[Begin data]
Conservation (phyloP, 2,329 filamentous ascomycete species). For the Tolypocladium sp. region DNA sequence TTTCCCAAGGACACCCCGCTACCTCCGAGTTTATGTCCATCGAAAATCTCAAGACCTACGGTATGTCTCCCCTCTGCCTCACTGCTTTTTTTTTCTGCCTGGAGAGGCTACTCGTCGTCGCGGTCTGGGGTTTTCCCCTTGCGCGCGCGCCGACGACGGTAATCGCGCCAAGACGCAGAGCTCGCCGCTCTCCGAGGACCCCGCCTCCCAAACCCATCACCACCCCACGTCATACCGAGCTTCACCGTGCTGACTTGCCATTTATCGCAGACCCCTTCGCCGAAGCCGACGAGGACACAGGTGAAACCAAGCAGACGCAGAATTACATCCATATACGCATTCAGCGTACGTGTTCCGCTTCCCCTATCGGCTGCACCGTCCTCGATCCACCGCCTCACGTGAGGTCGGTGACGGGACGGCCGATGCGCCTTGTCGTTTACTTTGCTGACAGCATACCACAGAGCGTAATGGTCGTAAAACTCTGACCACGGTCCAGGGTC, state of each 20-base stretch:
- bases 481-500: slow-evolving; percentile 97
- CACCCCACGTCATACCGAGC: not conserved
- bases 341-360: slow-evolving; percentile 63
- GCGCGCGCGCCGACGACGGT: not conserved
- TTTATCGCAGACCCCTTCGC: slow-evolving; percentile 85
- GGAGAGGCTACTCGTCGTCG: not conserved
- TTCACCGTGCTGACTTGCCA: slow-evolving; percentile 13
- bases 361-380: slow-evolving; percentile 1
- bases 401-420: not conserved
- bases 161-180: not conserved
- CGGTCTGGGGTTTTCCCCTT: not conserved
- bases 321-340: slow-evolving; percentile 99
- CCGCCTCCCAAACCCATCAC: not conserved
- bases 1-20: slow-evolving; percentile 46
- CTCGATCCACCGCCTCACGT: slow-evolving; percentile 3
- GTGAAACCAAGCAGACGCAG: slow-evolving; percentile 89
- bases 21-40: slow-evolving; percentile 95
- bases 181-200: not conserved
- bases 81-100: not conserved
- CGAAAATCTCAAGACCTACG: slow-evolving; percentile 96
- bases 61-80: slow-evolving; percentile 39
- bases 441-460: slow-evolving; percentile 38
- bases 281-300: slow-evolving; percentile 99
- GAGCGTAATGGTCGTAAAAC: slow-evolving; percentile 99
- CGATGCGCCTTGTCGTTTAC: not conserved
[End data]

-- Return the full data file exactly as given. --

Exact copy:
Conservation (phyloP, 2,329 filamentous ascomycete species). For the Tolypocladium sp. region DNA sequence TTTCCCAAGGACACCCCGCTACCTCCGAGTTTATGTCCATCGAAAATCTCAAGACCTACGGTATGTCTCCCCTCTGCCTCACTGCTTTTTTTTTCTGCCTGGAGAGGCTACTCGTCGTCGCGGTCTGGGGTTTTCCCCTTGCGCGCGCGCCGACGACGGTAATCGCGCCAAGACGCAGAGCTCGCCGCTCTCCGAGGACCCCGCCTCCCAAACCCATCACCACCCCACGTCATACCGAGCTTCACCGTGCTGACTTGCCATTTATCGCAGACCCCTTCGCCGAAGCCGACGAGGACACAGGTGAAACCAAGCAGACGCAGAATTACATCCATATACGCATTCAGCGTACGTGTTCCGCTTCCCCTATCGGCTGCACCGTCCTCGATCCACCGCCTCACGTGAGGTCGGTGACGGGACGGCCGATGCGCCTTGTCGTTTACTTTGCTGACAGCATACCACAGAGCGTAATGGTCGTAAAACTCTGACCACGGTCCAGGGTC, state of each 20-base stretch:
- bases 481-500: slow-evolving; percentile 97
- CACCCCACGTCATACCGAGC: not conserved
- bases 341-360: slow-evolving; percentile 63
- GCGCGCGCGCCGACGACGGT: not conserved
- TTTATCGCAGACCCCTTCGC: slow-evolving; percentile 85
- GGAGAGGCTACTCGTCGTCG: not conserved
- TTCACCGTGCTGACTTGCCA: slow-evolving; percentile 13
- bases 361-380: slow-evolving; percentile 1
- bases 401-420: not conserved
- bases 161-180: not conserved
- CGGTCTGGGGTTTTCCCCTT: not conserved
- bases 321-340: slow-evolving; percentile 99
- CCGCCTCCCAAACCCATCAC: not conserved
- bases 1-20: slow-evolving; percentile 46
- CTCGATCCACCGCCTCACGT: slow-evolving; percentile 3
- GTGAAACCAAGCAGACGCAG: slow-evolving; percentile 89
- bases 21-40: slow-evolving; percentile 95
- bases 181-200: not conserved
- bases 81-100: not conserved
- CGAAAATCTCAAGACCTACG: slow-evolving; percentile 96
- bases 61-80: slow-evolving; percentile 39
- bases 441-460: slow-evolving; percentile 38
- bases 281-300: slow-evolving; percentile 99
- GAGCGTAATGGTCGTAAAAC: slow-evolving; percentile 99
- CGATGCGCCTTGTCGTTTAC: not conserved